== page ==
Friday night is well suited to a cocktail hour, to mark the end of another work week. Kish’s drink of choice these days is a pometini (consisting of pomegranate juice and vodka) and I’m a red wine drinker. For many years now — since college, really — I have not had much of a taste for distilled spirits.
Although I don’t drink them, I have a certain fondness for cocktails. They seem classier, more sophisticated, and more fun than a glass of wine or a beer. When I was a kid, it seemed like all adults enjoyed their own cocktail of choice, and that drinking a mixed drink was just something that grown-ups did when they got home from work. After all, on Bewitched Samantha greeted Darren at the door with a pitcher of martinis, and when the Tates came over for dinner it was a very liquid affair.
Members of my own family were known for ordering particular cocktails. When Jim and I were kids, we used to go to University of Akron basketball games with Gramma and Grampa Neal , and before every game we would go to a restaurant called Sanginiti’s, where we sat at the same table and were waited on by a waitress named Christine. At dinner, Gramma had an Old-fashioned on the rocks (always ordered with the additional instruction: “and not too many rocks”), and Grampa had a Manhattan.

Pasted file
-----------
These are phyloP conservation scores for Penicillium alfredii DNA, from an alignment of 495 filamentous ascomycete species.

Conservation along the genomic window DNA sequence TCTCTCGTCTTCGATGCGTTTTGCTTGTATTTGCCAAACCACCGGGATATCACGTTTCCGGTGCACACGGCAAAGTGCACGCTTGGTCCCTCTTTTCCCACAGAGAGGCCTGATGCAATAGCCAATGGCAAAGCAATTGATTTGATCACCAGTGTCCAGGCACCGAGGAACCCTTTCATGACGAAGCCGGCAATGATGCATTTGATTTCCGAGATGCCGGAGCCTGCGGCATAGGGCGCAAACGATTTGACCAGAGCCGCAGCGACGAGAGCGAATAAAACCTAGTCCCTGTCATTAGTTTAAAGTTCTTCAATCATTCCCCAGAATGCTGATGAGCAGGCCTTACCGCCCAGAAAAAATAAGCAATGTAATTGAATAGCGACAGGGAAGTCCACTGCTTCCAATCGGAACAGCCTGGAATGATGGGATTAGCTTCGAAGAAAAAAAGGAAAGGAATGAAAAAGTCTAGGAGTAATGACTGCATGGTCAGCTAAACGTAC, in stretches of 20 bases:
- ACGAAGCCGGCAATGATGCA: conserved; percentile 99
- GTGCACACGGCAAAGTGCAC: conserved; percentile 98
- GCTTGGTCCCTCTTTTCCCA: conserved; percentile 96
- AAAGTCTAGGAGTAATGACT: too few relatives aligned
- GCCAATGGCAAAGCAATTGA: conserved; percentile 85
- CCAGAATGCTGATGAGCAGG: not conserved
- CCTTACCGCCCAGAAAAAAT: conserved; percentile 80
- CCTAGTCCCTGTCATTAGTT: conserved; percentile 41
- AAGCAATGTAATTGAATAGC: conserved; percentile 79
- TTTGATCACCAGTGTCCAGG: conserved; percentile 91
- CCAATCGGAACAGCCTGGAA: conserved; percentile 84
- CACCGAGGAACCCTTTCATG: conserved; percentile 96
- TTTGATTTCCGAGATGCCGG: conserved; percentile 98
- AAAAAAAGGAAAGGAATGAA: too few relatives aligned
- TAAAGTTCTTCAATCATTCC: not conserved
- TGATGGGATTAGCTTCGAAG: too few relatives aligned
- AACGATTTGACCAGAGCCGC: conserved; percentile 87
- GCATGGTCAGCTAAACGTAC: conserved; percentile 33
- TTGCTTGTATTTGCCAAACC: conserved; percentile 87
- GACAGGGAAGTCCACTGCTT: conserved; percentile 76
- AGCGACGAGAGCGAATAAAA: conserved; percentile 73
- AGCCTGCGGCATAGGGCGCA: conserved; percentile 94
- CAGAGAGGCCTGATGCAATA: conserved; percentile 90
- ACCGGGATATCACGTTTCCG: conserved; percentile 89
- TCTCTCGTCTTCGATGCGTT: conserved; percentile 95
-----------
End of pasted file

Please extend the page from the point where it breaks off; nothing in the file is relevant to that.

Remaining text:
We learned about a bunch of new concoctions when we moved to Columbus and my parents hosted Ohio State football game parties. They had a fully stocked liquor cabinet, and partygoers would order a Tom Collins, a White Russian, a Stinger, or a Rusty Nail. When we got old enough, we would act as bartenders, and for a time I had a pretty good working knowledge of mixology. In college, Kish and I drank Seven and Sevens, available for 75 cents at Andy Capp’s bar on High Street (these drinks, which were served in a juice glass, did not seem very sophisticated in retrospect).
I’d like to see cocktails make a comeback, to the point where people don’t just order an appletini or whatever other “-tini” craze is hot at the moment, but return to some of the classics — like a real Martini, or a Brown Boxcar, or a Whiskey Sour. My guess is that, if the economy continues to bump along as it has been doing, people will be tempted to do so.